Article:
Indeed even by the official accounts this was a particularly horrible place to end up - an order of Parliament in Henry VIII’s time describes the prison as: “one of the most hanious, contagious and detestable places in the realm”. The court of law based here was used in the Civil War, its head being the notorious Judge Jeffreys, known as the “hanging judge”, and the prison was used to keep all military prisoners before being executed for High Treason.  The Dartmoor Way runs right past the ruins, which are open for all to enter and you can still see down to the dreary windowless dungeon where the hapless prisoners were held – the only access being a wooden ladder that was whipped back out as soon as the prisoners stepped off the bottom rung.
Lydford Chuch start of The Lych Way, Corpse Trail or Trail of the Dead DartmoorToday’s accommodation options are far improved – The 16th Century Castle Inn is the main place to stay here with views over the Castle and Church  though there are also a couple of B&B options or the more upmarket Dartmoor Inn a former coaching Inn on the main Tavistock road.  
Next to the castle the Church is an impressive and pleasing 13th century building dedicated to St Petroc the Cornish Saint - look for the famous set of wood carvings that form the ends of the pews. Each one is unique and shows a saint surrounded by animals and plants that include frogs, goats, rabbits and sea creatures.  The Churchyard is the end of the rather spooky Lych Way or Corpse Trail also referred to as “The Way of the Dead”.  An ancient path worn by those living on the remote high moor who were required to carry the coffins of any deceased persons up to 17 miles over the high moor passing the likes of “Coffin Wood” on a sombre journey to Lydford Castle to report the death and then the church next door for burial.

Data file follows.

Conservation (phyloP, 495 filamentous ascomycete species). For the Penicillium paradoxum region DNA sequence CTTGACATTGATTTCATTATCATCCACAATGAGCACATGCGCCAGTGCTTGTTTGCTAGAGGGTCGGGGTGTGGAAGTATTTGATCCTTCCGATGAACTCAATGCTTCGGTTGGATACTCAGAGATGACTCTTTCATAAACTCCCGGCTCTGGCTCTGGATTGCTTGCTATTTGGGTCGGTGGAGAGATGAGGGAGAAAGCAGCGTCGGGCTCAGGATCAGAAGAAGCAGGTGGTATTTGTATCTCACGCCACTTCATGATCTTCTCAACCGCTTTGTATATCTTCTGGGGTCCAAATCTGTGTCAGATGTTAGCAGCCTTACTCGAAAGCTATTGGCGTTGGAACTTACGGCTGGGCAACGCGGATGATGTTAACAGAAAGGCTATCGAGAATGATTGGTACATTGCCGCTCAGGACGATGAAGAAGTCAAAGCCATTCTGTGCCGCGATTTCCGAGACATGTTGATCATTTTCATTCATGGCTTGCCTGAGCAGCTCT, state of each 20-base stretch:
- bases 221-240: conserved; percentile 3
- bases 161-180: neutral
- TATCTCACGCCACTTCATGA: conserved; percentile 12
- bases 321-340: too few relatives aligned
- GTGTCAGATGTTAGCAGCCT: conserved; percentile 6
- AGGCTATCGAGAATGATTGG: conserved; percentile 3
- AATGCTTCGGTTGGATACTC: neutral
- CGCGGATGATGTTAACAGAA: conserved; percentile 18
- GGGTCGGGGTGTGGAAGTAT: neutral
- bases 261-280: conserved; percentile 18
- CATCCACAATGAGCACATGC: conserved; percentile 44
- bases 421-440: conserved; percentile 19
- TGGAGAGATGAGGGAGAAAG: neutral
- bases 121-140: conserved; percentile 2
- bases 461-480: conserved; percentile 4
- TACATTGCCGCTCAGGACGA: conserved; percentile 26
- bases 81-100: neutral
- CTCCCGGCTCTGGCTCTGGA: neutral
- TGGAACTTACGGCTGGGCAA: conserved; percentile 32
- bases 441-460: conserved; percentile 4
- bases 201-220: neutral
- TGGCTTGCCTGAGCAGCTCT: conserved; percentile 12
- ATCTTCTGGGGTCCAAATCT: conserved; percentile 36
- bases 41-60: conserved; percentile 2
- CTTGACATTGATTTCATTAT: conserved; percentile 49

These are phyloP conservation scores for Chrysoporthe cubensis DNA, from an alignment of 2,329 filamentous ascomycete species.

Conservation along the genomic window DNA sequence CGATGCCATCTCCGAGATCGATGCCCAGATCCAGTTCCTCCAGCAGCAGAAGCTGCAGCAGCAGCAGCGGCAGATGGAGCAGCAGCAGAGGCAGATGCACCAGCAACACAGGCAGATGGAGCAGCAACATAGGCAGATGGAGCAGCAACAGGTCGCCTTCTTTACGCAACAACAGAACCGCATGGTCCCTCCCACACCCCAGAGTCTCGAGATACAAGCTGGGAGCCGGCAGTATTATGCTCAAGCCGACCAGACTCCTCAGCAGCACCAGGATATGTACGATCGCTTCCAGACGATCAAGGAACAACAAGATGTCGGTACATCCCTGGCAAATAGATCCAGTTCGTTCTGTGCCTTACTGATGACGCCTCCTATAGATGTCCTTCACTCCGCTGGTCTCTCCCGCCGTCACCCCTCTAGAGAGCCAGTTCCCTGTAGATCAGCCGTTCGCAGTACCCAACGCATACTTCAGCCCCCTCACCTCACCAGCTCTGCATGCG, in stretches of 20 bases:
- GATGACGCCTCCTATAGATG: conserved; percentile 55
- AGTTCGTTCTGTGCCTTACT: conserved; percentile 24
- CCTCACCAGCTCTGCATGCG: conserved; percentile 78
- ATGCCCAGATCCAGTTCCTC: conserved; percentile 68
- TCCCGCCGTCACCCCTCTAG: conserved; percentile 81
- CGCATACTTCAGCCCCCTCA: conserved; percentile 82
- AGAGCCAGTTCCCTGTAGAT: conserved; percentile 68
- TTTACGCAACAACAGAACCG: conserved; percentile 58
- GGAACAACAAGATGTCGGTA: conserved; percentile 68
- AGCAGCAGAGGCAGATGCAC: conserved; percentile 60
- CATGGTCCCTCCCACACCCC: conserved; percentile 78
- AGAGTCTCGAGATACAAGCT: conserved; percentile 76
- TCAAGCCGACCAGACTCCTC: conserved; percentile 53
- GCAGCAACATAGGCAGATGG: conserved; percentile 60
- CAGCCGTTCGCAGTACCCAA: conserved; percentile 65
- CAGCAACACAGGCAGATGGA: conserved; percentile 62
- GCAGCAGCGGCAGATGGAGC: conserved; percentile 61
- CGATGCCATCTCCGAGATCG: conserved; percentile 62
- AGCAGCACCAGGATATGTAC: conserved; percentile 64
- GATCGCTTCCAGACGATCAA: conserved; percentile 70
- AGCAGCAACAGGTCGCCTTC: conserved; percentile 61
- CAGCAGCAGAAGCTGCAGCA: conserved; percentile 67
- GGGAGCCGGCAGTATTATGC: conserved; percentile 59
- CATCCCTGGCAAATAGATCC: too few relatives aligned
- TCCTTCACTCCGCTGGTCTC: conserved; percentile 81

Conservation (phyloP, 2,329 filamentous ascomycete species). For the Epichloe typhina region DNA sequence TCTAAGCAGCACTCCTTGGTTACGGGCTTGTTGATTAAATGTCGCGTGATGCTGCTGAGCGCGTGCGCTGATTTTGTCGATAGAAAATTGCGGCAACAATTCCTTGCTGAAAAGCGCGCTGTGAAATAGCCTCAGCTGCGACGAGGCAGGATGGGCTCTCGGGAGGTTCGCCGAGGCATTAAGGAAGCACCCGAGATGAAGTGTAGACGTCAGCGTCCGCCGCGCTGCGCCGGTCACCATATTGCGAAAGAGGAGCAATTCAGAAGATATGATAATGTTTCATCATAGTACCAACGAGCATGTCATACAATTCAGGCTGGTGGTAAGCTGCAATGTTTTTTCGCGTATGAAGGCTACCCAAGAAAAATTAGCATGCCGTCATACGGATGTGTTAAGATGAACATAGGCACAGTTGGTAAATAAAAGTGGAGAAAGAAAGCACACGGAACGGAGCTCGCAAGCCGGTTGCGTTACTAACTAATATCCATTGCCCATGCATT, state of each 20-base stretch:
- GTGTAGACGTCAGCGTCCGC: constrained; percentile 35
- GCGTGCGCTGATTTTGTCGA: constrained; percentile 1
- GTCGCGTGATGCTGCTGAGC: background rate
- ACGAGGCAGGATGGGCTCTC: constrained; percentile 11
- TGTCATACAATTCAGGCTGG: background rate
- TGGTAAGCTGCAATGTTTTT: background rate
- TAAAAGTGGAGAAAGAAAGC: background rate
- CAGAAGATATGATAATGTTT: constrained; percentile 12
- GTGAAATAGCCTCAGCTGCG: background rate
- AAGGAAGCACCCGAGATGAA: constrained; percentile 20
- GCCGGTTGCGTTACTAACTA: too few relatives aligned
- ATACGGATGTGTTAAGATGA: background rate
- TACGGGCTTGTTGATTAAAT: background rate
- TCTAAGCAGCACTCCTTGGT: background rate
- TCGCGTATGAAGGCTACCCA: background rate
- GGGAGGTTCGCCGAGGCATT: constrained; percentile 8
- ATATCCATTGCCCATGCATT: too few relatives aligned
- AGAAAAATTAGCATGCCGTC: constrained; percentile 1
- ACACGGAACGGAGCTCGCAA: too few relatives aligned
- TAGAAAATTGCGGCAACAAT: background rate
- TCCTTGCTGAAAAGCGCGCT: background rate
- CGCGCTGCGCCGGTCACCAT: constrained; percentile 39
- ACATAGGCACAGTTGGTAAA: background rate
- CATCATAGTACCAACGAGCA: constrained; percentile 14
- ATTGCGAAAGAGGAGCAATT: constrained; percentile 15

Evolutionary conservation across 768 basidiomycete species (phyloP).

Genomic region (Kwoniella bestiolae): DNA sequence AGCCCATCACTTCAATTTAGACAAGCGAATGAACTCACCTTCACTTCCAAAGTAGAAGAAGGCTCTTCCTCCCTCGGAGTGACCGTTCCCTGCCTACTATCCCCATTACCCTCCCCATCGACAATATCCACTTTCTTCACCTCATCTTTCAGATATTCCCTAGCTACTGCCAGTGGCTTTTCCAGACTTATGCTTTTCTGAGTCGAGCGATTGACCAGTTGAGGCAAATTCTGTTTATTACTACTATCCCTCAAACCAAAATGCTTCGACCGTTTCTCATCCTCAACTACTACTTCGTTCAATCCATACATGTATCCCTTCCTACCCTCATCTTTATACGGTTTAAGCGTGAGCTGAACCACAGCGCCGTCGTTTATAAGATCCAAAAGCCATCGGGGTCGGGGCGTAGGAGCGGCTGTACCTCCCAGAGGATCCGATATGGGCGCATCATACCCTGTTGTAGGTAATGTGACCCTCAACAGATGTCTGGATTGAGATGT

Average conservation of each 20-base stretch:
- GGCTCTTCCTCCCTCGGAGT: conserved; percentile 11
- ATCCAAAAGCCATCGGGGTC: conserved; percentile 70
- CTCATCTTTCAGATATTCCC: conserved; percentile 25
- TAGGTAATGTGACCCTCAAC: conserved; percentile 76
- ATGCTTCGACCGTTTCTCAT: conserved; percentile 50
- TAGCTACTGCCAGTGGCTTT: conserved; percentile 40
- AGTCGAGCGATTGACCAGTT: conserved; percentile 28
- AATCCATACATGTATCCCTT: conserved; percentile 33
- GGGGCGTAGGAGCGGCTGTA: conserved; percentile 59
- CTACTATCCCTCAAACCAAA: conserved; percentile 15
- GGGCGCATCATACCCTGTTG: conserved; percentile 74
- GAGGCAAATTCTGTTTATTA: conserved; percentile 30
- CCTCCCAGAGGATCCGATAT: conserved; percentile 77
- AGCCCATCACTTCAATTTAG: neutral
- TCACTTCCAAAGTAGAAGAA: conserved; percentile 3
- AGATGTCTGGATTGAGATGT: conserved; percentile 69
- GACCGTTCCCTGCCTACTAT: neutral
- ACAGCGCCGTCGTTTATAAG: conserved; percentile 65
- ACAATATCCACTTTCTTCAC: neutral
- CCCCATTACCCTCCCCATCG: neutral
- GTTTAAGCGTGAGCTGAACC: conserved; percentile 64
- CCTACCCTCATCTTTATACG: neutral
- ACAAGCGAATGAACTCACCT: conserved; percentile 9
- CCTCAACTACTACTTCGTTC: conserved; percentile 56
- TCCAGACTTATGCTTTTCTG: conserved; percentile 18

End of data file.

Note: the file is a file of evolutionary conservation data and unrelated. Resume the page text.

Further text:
So far so grim for Lydford – however today it is a peaceful and interesting overnight stop and for Dartmoor Way walkers the main interest is that it allows access to the superb forested ravine at Lydford Gorge, managed by The National Trust and entered on the south of the village.  CLICK HERE to read about the 3 mile circular walk past whirlpools and 100ft waterfalls – it is not to be missed and is easy to build into the itineraries of those staying at Lydford.

Mary Tavy and Peter Tavy

Wheal Friendship Mine Dartmoor National Park on the Dartmoor WayThose on a standard itinerary from Okehampton will stay in one or other of these neighbouring villages.  Both are small and relatively remote places with only one or two accommodation options but are set in a sheltered and lush green valley that sits on the rushing River Tavy just below the edge of the moorland.